The demands of the most impacted — particularly African, Indigenous, youth, and women voices — must be centered throughout these next two weeks at COP27 and beyond, writes Carissa Patrone Maikuri, Program Coordinator, Drawdown Lift, Project Drawdown
Africa CSW consultation calls for a greater ‘gender’ focus in climate and disaster action
Women and girls should be at centre stage in the fight for climate justice and a transformative shift towards a disaster-proof Africa. This was a recurring message when women’s affairs ministers and senior officials from across Africa met in Addis Ababa on February 28 for the ministerial segment of the Africa Consultation on the 66th session of the Commission on the Status of Women (CSW).
Organised by the African Union Commission, UN Women and the United Nations Economic Commission for Africa (ECA), the theme of this year’s consultation focused on ‘achieving gender equality and the empowerment of all women and girls in the context of climate change, environmental and disaster risk reduction policies and programmes’.
In her opening remarks, the President of Ethiopia, H.E. Sahle-Work Zewde, said: “The theme of this year is extremely important because it touches on the lives of millions of African women who are facing climate change and natural disaster effects. I want us to appreciate that the women who face these problems also have the solutions. This is, therefore, to invite our respective countries to have consultations with the concerned parties. This is their reality and they are surviving these effects every day, therefore their inputs are incredibly valid.”
She continued: “Our approach to women in leaders as a solution for some of the long-standing issues which plague our continent needs to be cognisant of a leadership that cascades down and empowers all women in the ways they require. Our duty is not only to deliver on our respective mandates but also towards upgrading other women… Deliberate interventions such as these will ensure our efforts reach as many African women and youth within this critical decade where we are all called to action.”
According to UN studies, women are more vulnerable to the impacts of disasters, especially climate change, due to the longstanding gender inequalities. Women form a majority of the world’s poor, often dependent on small-scale farming for their livelihoods and can comprise 80 per cent of those displaced by climate-related disasters. At the same time, research shows that empowering women through improved healthcare, education and representation in government could help societies adapt more quickly and easily to the impacts of a changing climate.
Speaking at the consultation, Ethiopia’s Minister for Women and Social Affairs, H.E. Ergogie Tesfaye, said: “Addressing climate change and environmental risks and ensuring gender equality will be the two key factors for achieving the targets of the Sustainable Development Goals (SDGs). Approaching climate change and environmental risks in a gender-sensitive manner is imperative.”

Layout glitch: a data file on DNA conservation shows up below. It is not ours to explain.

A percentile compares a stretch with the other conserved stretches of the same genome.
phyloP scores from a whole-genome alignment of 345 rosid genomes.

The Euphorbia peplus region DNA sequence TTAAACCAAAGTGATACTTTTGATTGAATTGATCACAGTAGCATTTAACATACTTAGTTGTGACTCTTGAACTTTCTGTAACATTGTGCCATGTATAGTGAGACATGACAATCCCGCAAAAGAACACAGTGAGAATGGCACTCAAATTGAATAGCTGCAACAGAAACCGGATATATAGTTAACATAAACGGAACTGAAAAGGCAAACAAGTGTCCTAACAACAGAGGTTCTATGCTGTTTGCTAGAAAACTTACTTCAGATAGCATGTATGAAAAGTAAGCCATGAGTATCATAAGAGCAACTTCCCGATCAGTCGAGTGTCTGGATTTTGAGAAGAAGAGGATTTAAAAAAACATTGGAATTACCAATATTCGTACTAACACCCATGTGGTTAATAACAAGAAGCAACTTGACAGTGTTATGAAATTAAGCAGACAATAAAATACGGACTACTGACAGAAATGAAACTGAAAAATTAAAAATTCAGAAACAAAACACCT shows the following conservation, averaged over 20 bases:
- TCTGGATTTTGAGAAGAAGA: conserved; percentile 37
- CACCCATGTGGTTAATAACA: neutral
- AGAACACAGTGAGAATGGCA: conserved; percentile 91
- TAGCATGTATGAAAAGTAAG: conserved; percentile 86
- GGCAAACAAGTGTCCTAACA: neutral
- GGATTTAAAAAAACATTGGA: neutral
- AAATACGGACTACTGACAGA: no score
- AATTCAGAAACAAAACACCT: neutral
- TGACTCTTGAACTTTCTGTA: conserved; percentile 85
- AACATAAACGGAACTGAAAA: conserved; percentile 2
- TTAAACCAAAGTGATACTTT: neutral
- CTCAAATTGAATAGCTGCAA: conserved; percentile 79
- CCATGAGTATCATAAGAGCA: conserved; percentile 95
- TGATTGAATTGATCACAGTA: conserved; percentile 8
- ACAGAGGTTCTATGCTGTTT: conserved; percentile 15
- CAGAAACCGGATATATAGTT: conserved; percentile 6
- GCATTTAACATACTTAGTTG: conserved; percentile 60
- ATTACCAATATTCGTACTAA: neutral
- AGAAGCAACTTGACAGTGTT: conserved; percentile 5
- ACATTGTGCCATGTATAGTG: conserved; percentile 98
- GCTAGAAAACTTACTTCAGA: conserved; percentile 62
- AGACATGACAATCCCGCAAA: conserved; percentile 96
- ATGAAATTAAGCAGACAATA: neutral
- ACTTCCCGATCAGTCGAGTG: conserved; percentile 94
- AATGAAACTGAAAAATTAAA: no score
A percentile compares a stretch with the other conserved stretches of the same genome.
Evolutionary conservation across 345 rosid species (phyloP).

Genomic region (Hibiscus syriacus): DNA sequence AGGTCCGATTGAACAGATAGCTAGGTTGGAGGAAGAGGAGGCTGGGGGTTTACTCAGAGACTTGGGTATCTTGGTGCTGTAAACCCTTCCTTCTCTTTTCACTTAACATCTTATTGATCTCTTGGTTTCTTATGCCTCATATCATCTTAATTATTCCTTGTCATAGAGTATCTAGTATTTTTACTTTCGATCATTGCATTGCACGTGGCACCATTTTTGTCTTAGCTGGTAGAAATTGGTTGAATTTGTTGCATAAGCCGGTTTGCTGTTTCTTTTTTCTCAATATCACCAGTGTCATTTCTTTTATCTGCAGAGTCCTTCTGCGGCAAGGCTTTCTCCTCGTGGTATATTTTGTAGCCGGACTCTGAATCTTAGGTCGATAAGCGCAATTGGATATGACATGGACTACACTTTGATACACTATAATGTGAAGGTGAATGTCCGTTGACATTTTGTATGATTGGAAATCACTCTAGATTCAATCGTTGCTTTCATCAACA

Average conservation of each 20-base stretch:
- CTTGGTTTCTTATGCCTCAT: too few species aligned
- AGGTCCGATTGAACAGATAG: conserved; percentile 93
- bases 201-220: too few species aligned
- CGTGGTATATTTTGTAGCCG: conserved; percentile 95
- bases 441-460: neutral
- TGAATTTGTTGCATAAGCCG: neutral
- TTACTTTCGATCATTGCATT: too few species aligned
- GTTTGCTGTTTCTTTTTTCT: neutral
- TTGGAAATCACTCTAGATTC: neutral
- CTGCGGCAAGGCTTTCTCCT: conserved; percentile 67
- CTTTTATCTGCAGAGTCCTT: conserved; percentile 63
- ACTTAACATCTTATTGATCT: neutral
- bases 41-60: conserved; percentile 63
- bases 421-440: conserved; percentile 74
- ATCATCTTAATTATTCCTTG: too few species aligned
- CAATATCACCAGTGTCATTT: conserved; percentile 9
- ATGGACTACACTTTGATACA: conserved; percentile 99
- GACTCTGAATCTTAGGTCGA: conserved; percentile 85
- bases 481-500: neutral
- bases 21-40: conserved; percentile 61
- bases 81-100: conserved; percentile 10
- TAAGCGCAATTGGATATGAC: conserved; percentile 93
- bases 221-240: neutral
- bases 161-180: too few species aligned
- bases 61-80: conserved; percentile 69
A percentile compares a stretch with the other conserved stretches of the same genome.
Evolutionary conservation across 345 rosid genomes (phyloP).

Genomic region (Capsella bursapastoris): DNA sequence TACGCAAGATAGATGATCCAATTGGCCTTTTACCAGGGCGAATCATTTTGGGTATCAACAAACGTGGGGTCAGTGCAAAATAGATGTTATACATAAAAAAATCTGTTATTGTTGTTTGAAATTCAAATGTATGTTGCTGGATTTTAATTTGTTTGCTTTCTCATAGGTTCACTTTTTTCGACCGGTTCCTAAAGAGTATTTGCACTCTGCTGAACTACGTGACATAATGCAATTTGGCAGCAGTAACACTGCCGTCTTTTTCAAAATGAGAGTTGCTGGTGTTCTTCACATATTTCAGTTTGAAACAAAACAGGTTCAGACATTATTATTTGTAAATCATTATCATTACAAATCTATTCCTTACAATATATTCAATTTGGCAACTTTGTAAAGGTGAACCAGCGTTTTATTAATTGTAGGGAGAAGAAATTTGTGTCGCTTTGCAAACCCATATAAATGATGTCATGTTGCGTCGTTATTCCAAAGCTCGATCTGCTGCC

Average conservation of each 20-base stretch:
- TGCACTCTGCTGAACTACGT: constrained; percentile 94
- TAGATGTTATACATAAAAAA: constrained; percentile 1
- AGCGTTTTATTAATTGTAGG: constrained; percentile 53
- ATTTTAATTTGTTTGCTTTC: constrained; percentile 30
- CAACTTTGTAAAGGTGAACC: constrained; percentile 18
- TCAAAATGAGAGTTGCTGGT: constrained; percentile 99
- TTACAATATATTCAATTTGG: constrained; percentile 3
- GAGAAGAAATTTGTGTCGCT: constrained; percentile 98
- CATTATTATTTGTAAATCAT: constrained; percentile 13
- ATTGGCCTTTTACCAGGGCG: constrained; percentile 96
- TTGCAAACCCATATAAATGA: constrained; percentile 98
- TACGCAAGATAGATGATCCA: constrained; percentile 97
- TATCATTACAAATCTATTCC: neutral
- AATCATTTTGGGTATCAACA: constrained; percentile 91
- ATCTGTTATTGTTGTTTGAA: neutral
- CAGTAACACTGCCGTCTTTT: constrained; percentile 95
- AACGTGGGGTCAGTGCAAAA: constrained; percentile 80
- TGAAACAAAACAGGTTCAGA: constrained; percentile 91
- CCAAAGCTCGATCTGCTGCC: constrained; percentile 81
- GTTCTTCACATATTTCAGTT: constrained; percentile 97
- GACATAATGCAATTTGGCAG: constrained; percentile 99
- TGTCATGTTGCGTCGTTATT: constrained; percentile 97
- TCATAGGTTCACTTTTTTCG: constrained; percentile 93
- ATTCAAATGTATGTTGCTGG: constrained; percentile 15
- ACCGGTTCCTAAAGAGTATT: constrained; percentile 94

She added: “In recognition of women’s traditional role in managing natural resources at family and community levels, achieving their full and effective participation and decision-making in all interventions on climate, disaster and environmental risks is essential.”
Echoing the Minister Tesfaye’s words, Ms. Edlam Yemeru, acting Director of ECA’s Gender Poverty and Social Policy division, said: “The COVID-19 pandemic has revealed enormous vulnerabilities and risks, as well as the limitations to our preparedness to respond to such shocks now and in the future. Addressing climate change and disaster risk has never been more urgent, which is not possible without placing gender equality and women’s empowerment at the centre.”
Ms. Yemeru continued: “In Africa, climate change presents one of the most challenging threats to inclusive and sustainable development, although the continent contributes the least carbon emissions. It is a shock for which Africa must prepare, learning from the COVID-19 experience.”
She described the regional consultation as a “strategic opportunity for the continent to secure greater awareness and action” for ensuring all efforts on climate change and disaster risk reduction are fully gender-responsive.
The consultation participants also included the Deputy Chairperson of the African Union Commission, Dr. Monique Nsanzabaganwa, and representatives from intergovernmental agencies and gender experts from civil society organisations.
The outcome statement from the consultation will shape a pan-African position on gender and women’s empowerment in the context of climate change and disaster risk reduction, which will inform the discussions at the 66th CSW session, taking place from 14-25 March 2022 in New York City.
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